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A000961 Powers of primes. Alternatively, 1 and the prime powers (p^k, p prime, k >= 1).
(Formerly M0517 N0185)
401
1, 2, 3, 4, 5, 7, 8, 9, 11, 13, 16, 17, 19, 23, 25, 27, 29, 31, 32, 37, 41, 43, 47, 49, 53, 59, 61, 64, 67, 71, 73, 79, 81, 83, 89, 97, 101, 103, 107, 109, 113, 121, 125, 127, 128, 131, 137, 139, 149, 151, 157, 163, 167, 169, 173, 179, 181, 191, 193, 197, 199, 211, 223, 227 (list; graph; refs; listen; history; text; internal format)
OFFSET

1,2

COMMENTS

Of course 1 = p^0 for any prime p, so 1 is definitely the power of a prime.

The term "prime power" is ambiguous. To a mathematician it means any number p^k, p prime, k >= 0, including 1.

Any nonzero integer is a product of primes and units, where the units are +1 and -1. This is tied to the Fundamental Theorem of Arithmetic which proves that the factorizations are unique up to order and units. (So, since 1 = p^0 does not have a well defined prime base p, it is sometimes not regarded as a prime power. See A246547 for the sequence without 1.)

These numbers are (apart from 1) the numbers of elements in finite fields. - Franz Vrabec, Aug 11 2004

Numbers whose divisors form a geometrical progression. The divisors of p^k are 1, p, p^2, p^3, ...p^k. - Amarnath Murthy, Jan 09 2002

a(n) = A025473(n)^A025474(n). - David Wasserman, Feb 16 2006

a(n) = A117331(A117333(n)). - Reinhard Zumkeller, Mar 08 2006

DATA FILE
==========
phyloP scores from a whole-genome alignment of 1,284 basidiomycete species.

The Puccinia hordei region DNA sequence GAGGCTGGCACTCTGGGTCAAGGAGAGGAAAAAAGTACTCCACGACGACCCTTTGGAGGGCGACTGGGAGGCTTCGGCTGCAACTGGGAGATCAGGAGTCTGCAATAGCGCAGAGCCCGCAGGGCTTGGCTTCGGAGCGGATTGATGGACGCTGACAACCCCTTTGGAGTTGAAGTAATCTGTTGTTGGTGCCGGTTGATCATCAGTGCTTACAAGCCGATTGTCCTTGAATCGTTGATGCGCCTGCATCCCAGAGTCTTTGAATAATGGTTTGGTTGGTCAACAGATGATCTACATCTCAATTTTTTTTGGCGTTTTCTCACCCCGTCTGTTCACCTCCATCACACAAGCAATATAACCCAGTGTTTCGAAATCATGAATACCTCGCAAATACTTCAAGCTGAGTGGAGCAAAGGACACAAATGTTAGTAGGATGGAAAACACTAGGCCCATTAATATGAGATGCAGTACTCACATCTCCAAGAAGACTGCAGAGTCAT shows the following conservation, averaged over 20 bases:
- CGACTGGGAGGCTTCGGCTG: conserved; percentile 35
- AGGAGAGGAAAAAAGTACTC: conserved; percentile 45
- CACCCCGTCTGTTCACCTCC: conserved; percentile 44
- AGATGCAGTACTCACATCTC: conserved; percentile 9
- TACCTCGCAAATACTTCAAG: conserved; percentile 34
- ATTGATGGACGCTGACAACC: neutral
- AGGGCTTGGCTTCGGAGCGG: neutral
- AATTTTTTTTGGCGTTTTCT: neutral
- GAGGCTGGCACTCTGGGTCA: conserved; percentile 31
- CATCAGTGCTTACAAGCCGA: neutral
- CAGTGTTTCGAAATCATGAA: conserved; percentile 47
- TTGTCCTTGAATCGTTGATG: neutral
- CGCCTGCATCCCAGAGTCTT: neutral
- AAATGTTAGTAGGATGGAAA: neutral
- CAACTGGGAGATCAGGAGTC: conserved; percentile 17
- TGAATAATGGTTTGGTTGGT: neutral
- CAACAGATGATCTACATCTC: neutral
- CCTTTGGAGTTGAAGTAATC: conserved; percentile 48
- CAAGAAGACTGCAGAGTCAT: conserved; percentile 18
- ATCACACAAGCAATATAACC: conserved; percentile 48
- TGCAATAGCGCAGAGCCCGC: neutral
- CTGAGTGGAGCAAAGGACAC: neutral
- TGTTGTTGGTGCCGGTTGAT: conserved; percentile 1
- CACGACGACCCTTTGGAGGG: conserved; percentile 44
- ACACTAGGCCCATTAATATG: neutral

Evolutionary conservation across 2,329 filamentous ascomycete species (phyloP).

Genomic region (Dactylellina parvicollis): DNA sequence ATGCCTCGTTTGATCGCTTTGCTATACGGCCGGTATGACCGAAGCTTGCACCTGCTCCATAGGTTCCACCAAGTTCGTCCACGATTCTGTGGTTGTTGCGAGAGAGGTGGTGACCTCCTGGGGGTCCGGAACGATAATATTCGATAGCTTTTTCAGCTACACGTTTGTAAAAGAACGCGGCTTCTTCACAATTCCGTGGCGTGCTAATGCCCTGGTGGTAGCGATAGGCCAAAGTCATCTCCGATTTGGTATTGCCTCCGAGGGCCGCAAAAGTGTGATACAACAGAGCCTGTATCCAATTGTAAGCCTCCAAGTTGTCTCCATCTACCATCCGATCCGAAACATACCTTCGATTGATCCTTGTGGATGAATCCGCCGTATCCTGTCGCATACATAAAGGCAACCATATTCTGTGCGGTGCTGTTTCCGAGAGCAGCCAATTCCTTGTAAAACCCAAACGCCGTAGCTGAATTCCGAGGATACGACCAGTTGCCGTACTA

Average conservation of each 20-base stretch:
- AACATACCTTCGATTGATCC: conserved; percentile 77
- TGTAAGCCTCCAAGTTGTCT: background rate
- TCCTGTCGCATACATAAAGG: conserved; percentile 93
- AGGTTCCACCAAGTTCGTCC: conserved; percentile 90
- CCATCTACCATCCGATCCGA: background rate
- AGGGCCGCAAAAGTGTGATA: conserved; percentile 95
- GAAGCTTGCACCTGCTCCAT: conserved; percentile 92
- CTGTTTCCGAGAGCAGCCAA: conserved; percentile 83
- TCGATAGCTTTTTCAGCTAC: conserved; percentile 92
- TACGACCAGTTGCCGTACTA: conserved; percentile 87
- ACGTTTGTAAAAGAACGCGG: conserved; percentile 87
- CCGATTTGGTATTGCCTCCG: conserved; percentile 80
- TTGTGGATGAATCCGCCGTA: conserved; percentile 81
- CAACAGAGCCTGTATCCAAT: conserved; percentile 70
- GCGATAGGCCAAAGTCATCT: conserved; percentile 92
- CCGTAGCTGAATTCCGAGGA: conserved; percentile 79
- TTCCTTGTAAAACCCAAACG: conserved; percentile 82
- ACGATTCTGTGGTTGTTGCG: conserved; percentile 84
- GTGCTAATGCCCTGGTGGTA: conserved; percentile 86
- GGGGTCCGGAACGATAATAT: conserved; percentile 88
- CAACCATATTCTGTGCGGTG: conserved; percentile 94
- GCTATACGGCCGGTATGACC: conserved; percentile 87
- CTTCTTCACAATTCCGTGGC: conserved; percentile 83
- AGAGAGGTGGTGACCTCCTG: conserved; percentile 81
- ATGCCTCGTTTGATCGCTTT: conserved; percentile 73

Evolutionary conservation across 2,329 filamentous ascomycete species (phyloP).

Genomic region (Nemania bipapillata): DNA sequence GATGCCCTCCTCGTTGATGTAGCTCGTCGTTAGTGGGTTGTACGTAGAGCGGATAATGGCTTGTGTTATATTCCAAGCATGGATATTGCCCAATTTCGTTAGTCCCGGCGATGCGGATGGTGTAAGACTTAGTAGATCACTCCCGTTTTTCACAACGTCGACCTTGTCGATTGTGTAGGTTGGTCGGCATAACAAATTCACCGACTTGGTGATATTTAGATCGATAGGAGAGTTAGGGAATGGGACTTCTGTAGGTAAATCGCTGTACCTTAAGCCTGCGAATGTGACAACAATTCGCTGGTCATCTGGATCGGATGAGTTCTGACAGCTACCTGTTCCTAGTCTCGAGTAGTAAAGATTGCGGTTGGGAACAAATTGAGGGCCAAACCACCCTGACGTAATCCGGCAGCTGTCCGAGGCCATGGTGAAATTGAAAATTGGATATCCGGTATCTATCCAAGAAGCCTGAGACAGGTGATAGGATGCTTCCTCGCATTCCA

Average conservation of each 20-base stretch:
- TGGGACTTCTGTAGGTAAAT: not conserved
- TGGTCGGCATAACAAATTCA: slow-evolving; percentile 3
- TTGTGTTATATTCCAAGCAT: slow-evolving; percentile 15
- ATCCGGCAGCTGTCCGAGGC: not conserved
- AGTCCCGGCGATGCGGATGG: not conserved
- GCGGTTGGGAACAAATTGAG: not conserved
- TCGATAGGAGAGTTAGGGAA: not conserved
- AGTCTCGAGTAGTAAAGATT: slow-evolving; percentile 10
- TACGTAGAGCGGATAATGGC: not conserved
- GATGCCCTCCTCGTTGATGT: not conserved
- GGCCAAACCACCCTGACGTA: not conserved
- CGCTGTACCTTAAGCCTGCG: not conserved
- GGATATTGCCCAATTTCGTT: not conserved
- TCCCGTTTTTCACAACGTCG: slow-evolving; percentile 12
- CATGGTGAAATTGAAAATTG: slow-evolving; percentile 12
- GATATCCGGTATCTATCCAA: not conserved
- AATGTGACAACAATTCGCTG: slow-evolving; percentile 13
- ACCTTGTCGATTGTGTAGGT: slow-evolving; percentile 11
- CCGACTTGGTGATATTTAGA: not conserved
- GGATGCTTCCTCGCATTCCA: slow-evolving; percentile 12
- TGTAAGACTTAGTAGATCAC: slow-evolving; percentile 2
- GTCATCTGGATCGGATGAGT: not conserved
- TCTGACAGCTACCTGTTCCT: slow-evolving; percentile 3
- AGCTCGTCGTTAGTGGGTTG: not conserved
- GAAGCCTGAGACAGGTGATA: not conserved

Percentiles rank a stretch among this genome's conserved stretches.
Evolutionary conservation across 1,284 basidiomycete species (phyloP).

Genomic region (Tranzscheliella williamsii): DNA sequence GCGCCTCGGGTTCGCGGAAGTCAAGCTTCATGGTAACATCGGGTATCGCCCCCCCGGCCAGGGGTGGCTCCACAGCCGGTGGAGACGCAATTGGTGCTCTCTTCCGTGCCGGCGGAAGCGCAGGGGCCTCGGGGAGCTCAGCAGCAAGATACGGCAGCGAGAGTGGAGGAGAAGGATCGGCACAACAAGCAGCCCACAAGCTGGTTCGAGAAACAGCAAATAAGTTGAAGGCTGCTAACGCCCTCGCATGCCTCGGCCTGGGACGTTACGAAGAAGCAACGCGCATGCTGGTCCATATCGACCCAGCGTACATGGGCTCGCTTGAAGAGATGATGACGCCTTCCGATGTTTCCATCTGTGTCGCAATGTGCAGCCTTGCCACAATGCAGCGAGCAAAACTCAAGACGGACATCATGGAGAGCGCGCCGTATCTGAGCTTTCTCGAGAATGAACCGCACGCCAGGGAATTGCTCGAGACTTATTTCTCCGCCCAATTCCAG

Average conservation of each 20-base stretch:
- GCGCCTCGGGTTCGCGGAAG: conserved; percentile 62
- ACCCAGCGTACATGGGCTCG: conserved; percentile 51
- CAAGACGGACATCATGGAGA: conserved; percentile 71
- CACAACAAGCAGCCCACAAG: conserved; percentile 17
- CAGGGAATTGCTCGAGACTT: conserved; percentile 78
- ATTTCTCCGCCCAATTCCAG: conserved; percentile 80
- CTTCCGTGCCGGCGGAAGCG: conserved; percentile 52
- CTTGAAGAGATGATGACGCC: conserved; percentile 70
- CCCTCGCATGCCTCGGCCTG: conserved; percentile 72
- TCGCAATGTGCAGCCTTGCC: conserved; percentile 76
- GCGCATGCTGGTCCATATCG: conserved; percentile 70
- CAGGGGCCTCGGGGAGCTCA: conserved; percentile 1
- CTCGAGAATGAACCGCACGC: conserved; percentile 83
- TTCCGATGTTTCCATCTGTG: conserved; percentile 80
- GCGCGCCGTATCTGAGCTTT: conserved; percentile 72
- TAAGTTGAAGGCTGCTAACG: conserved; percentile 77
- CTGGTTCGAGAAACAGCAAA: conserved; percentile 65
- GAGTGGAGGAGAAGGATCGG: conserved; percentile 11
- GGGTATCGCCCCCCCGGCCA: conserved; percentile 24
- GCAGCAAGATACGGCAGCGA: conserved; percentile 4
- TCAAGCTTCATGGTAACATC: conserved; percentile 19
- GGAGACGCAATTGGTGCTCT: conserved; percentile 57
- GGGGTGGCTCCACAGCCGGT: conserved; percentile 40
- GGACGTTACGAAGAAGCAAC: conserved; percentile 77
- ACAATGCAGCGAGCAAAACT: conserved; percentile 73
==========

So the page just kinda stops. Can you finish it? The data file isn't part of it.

These are also precisely the orders of those finite affine planes that are known to exist as of today. (The order of a finite affine plane is the number of points in an arbitrarily chosen line of that plane. This number is unique for all lines comprise the same number of points.) - Peter C. Heinig (algorithms(AT)gmx.de), Aug 09 2006

Except for first term, the index of the second number divisible by n in A002378, if the index equals n. - Mats Granvik, Nov 18 2007

These are precisely the numbers such that lcm(1,...,m-1)<lcm(1,...,m) (=A003418(m) for m>0; here for m=1, the l.h.s. is taken to be 0). We have a(n+1)=a(n)+1 if a(n) is a Mersenne prime or a(n)+1 is a Fermat prime; the converse is true except for n=7 (from Catalan's conjecture) and n=1, since 2^1-1 and 2^0+1 are not considered as Mersenne resp. Fermat prime. - M. F. Hasler, Jan 18 2007, Apr 18 2010

The sequence is A000015 without repetitions, or more formally, A000961=Union[A000015]. - Zak Seidov, Feb 06 2008

Except for a(1)=1, indices for which the cyclotomic polynomial Phi[k] yields a prime at x=1, cf. A020500. - M. F. Hasler, Apr 04 2008

Also, {A138929(k) ; k>1} = {2*A000961(k) ; k>1} = {4,6,8,10,14,16,18,22,26,32,34,38,46,50,54,58,62,64,74,82,86,94,98,...} are exactly the indices for which Phi[k](-1) is prime. - M. F. Hasler, Apr 04 2008